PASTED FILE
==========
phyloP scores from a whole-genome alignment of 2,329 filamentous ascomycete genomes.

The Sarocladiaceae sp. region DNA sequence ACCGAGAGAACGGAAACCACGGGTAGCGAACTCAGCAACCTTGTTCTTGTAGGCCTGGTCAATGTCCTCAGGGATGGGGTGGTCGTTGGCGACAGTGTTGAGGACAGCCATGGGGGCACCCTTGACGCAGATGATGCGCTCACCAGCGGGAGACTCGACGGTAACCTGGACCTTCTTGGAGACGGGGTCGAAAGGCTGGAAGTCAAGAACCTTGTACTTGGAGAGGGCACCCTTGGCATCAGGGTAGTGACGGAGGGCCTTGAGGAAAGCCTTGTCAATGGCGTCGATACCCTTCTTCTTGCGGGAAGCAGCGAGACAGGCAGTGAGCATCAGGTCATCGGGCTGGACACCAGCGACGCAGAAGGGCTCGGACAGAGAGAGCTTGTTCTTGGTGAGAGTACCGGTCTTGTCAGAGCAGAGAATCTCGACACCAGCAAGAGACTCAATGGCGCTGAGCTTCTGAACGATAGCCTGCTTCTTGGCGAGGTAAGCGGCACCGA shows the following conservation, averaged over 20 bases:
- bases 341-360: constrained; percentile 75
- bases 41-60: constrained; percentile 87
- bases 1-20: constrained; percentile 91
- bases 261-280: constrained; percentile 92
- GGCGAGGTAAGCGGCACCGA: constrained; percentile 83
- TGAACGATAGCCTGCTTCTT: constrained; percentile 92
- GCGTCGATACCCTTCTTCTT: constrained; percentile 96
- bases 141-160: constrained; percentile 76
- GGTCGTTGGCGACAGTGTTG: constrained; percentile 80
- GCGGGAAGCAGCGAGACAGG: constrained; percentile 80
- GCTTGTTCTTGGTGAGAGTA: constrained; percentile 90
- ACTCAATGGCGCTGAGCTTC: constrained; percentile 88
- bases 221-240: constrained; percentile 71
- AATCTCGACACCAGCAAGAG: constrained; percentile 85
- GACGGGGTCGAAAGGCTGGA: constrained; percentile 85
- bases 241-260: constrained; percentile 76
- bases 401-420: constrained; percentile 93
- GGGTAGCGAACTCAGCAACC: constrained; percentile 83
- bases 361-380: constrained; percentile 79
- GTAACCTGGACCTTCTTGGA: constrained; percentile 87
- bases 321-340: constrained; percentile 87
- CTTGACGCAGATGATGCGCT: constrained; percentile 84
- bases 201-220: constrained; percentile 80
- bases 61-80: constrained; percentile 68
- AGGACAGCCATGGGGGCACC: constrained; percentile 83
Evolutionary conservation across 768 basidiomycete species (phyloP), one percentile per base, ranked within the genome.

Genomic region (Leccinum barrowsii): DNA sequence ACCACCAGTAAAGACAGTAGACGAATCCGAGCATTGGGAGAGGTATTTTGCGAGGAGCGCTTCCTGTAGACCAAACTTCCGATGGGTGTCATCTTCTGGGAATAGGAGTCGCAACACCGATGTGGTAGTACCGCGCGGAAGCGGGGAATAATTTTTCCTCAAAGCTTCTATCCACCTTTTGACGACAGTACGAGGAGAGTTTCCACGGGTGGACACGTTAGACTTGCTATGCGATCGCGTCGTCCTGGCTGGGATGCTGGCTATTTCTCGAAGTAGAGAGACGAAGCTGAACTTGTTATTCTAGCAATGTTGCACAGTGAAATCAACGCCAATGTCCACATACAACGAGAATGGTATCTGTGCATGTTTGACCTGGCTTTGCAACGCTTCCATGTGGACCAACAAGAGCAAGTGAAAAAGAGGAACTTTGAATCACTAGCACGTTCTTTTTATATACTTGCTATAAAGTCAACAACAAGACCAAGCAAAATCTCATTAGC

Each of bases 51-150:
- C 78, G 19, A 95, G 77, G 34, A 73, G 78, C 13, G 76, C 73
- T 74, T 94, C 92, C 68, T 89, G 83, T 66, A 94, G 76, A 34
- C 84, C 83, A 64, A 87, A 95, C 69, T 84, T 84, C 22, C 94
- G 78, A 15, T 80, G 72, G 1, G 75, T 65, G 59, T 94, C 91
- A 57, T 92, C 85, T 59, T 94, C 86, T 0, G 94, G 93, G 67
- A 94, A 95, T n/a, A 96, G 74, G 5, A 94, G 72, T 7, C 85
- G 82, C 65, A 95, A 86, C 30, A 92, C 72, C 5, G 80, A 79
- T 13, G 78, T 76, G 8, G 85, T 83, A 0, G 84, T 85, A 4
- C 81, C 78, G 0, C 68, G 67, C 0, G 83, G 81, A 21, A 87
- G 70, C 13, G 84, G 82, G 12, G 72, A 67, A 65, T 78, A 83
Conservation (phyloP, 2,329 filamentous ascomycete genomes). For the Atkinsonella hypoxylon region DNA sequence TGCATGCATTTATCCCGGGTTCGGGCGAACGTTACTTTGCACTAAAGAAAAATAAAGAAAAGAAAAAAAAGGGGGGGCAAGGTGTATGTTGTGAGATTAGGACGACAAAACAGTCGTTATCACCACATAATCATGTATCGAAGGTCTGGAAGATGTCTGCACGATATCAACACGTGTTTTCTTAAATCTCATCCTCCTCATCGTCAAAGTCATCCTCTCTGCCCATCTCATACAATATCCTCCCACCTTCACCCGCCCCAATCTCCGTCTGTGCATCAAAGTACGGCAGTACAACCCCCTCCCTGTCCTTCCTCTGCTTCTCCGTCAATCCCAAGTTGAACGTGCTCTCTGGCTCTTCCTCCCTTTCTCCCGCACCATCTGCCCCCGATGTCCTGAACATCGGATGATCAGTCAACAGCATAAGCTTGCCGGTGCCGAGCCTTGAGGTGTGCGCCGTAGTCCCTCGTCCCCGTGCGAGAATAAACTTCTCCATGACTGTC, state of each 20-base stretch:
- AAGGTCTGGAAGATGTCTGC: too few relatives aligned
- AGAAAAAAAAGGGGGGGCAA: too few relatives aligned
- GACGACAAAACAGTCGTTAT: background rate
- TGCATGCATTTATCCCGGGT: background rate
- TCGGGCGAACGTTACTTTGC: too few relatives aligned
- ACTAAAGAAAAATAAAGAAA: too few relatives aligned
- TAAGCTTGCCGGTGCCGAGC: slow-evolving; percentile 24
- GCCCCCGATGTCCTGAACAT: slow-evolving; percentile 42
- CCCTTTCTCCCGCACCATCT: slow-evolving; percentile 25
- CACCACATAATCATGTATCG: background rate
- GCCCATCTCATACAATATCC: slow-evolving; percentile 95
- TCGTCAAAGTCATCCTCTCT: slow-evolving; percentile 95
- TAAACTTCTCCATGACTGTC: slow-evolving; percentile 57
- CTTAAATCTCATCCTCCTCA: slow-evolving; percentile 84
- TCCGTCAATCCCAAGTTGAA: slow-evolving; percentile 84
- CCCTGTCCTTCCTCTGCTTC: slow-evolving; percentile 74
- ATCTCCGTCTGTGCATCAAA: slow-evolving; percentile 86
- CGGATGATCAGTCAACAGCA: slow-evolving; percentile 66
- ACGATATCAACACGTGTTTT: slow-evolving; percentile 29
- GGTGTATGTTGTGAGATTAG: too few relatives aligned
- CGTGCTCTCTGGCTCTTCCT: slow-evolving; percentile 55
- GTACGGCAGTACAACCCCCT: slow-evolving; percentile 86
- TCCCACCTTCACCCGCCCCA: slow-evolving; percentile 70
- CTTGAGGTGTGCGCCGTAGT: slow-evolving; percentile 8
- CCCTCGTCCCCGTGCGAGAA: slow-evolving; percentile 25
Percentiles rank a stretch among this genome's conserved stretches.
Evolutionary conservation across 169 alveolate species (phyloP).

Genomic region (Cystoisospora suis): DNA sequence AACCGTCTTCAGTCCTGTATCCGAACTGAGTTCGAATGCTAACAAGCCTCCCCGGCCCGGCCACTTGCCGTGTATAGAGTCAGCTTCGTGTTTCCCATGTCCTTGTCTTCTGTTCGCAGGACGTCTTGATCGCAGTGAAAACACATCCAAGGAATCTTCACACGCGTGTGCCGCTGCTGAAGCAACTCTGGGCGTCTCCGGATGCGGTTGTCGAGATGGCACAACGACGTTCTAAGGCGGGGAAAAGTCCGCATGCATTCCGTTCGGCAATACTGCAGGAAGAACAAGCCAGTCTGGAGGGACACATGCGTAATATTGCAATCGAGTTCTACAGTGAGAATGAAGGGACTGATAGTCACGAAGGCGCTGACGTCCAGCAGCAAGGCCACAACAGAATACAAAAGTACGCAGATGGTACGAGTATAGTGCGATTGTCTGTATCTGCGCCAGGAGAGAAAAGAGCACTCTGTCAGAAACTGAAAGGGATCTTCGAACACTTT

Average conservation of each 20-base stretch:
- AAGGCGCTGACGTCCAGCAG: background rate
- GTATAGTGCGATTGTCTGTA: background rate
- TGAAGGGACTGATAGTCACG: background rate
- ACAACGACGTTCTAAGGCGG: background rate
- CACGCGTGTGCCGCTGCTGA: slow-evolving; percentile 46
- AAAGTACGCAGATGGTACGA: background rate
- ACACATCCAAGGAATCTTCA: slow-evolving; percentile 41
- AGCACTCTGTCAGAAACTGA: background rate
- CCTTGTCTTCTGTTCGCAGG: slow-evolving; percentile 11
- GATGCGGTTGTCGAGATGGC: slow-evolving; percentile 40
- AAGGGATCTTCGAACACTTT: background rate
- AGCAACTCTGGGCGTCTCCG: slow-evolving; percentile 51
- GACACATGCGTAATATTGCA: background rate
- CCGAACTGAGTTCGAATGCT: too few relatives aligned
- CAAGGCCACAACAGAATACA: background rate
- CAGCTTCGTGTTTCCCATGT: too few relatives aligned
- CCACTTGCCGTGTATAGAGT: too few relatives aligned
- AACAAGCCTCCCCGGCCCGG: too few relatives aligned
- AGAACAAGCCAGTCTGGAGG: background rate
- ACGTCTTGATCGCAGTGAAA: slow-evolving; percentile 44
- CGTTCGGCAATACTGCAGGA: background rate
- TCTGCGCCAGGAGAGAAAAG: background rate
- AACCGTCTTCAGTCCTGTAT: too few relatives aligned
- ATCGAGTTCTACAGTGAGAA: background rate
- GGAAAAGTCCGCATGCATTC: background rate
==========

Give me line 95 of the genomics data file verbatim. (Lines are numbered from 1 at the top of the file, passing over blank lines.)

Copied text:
- GGAAAAGTCCGCATGCATTC: background rate